View Full Version : Market growing for luxury gadgets

07-30-2006, 12:50 PM
Jewel-encrusted gadgets are standard equipment for a certain kind of wealthy celebrity. Supermodel Naomi Campbell allegedly threw her glittering BlackBerry at a maid earlier this year. And Paris Hilton frequently poses for pictures with the latest pricey gizmos.

But now the everyday wealthy — or those who aspire to join their ranks — can get their hands on gilded, bejeweled luxury electronics.

After all, it's one thing to own a Motorola Razr — when the phone came out in 2004, it had a $500 price tag, and now Motorola has sold 50 million of the sleek phones, which Verizon Wireless offers for $70. But it's another thing to own a $600 golden Dolce & Gabbana fashion Razr handset, which went on sale in July.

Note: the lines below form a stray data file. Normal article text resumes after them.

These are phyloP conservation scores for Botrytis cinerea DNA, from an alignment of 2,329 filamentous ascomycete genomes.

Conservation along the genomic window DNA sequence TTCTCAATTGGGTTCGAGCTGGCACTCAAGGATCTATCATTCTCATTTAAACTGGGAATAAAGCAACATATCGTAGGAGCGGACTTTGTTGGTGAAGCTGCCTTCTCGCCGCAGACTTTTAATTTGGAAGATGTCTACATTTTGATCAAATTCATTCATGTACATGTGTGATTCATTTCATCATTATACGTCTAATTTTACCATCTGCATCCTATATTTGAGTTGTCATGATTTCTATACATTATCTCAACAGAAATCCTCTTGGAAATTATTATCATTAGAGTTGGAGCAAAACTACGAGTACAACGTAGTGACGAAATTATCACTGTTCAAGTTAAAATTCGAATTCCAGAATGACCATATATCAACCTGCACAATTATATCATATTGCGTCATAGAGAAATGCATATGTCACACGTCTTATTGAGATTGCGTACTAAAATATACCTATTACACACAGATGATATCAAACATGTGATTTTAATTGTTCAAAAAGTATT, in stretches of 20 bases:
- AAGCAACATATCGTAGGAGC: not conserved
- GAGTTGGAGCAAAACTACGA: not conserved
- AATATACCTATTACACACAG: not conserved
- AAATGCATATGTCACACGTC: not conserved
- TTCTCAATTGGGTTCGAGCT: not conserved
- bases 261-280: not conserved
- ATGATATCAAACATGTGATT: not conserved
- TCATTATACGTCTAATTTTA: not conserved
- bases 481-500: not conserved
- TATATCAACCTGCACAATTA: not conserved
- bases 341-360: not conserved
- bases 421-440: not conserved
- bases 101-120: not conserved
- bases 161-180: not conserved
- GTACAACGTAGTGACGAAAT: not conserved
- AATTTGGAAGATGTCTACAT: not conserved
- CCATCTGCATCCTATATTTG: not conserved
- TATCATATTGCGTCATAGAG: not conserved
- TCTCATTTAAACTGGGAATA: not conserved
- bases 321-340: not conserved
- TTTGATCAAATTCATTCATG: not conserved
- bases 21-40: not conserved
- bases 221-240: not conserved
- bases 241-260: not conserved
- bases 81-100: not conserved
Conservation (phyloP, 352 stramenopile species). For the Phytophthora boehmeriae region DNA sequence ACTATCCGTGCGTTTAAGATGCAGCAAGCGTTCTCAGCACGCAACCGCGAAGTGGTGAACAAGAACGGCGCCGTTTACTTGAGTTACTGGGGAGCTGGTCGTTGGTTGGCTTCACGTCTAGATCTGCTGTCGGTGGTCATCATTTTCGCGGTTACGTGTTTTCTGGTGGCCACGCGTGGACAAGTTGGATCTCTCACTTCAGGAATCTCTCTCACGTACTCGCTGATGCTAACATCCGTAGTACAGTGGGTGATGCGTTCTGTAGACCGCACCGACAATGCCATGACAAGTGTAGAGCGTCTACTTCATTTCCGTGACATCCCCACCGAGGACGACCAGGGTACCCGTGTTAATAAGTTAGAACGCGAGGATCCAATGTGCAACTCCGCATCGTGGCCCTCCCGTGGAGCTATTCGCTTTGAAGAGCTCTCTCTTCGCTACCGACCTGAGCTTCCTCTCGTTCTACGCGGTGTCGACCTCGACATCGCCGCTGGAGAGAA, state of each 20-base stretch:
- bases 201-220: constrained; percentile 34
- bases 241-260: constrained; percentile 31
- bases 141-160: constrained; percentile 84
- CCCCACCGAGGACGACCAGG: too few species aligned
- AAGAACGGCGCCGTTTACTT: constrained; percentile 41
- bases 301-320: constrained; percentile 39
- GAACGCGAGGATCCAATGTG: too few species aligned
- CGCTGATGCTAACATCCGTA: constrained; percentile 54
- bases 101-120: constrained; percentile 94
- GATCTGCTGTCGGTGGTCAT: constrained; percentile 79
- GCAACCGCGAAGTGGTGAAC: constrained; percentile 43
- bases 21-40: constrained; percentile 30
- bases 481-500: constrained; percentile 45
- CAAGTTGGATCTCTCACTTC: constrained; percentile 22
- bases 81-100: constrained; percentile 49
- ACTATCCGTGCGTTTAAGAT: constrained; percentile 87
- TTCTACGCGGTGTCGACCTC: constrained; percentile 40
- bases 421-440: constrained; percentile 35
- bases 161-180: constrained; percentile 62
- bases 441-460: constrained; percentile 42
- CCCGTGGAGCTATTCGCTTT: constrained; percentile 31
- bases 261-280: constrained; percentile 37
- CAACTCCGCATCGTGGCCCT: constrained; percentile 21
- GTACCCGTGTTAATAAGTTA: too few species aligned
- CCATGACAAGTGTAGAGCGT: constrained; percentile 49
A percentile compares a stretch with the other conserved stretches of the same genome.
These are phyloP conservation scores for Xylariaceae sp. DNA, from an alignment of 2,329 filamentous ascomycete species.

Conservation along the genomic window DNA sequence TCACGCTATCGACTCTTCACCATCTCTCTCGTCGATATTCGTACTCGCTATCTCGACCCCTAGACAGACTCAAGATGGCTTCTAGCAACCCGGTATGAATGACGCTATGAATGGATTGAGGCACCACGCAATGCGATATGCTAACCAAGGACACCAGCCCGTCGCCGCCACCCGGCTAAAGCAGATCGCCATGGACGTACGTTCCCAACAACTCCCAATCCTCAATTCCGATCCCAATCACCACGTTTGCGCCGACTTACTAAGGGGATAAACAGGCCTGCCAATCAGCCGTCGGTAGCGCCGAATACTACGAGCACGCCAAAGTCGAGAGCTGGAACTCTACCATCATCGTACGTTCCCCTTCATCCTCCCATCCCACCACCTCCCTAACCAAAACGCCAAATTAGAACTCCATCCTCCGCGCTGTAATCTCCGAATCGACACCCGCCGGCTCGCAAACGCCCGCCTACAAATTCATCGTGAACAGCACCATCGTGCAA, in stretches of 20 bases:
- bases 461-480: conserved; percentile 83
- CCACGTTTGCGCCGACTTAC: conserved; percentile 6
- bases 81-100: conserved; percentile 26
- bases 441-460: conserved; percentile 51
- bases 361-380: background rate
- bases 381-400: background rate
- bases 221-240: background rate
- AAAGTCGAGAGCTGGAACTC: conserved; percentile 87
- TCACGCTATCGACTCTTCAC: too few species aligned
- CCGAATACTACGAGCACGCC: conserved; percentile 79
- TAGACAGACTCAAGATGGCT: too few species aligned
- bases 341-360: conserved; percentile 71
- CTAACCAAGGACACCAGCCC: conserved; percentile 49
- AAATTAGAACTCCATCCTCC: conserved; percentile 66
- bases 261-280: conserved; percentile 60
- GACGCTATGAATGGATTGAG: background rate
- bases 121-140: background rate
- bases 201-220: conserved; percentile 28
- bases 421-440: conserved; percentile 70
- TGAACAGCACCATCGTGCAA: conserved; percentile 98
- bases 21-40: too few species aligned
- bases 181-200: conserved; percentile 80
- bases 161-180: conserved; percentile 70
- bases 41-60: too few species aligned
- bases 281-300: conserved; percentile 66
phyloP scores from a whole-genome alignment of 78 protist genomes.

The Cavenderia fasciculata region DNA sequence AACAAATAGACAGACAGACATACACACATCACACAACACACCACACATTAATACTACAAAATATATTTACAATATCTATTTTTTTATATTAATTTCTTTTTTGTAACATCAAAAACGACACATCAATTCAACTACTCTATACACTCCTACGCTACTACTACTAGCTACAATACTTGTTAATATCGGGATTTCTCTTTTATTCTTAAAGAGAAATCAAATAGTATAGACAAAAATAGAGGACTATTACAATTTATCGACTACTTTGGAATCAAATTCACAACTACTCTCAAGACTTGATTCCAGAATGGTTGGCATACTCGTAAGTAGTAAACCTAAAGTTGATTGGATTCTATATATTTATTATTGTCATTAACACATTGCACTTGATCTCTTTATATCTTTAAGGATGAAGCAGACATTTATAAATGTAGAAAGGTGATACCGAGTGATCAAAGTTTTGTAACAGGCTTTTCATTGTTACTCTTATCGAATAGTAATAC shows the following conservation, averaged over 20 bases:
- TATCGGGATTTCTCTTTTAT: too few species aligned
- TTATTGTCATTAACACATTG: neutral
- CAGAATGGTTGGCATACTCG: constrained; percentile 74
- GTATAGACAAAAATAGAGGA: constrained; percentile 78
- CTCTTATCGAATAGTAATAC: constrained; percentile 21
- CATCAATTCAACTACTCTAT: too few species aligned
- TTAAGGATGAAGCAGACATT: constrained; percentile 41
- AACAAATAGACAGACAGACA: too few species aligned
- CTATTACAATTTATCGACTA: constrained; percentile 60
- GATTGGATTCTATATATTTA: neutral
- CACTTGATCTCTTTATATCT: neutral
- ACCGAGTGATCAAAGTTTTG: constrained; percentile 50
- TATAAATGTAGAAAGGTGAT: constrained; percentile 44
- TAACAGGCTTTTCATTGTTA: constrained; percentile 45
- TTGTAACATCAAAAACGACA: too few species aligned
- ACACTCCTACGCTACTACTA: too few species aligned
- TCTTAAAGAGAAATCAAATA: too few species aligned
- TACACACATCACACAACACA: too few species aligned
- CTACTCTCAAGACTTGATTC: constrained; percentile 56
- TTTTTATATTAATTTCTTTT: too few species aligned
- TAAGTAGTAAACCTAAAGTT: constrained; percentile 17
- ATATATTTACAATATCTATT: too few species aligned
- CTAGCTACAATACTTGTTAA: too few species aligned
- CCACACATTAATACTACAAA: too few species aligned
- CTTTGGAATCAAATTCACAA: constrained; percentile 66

The Razr paved the way for Nokia to sell its $900 8800 slider phone, adorned with glass that Nokia says is "used in luxury timepieces."

"It wouldn't be too ridiculous to say some of these phones are for the rapper girlfriend and heiress demographic," says Current Analysis analyst Avi Greengart. "But there's definitely a broader market too — the margins in this space are huge, and it's a growing category."

The fact that Nokia's luxury phone subsidiary, Vertu, has stayed in business for four years and expanded its product line is proof that the luxury phone market is gaining steam and succeeding, says Greengart. While Nokia doesn't break out revenue for Vertu, the company says its sales and units shipped tripled from the first quarter of 2005 to the first quarter of 2006. The $5,700 Ascent pink leather edition is the company's top seller, accounting for 30% of all Vertu units sold.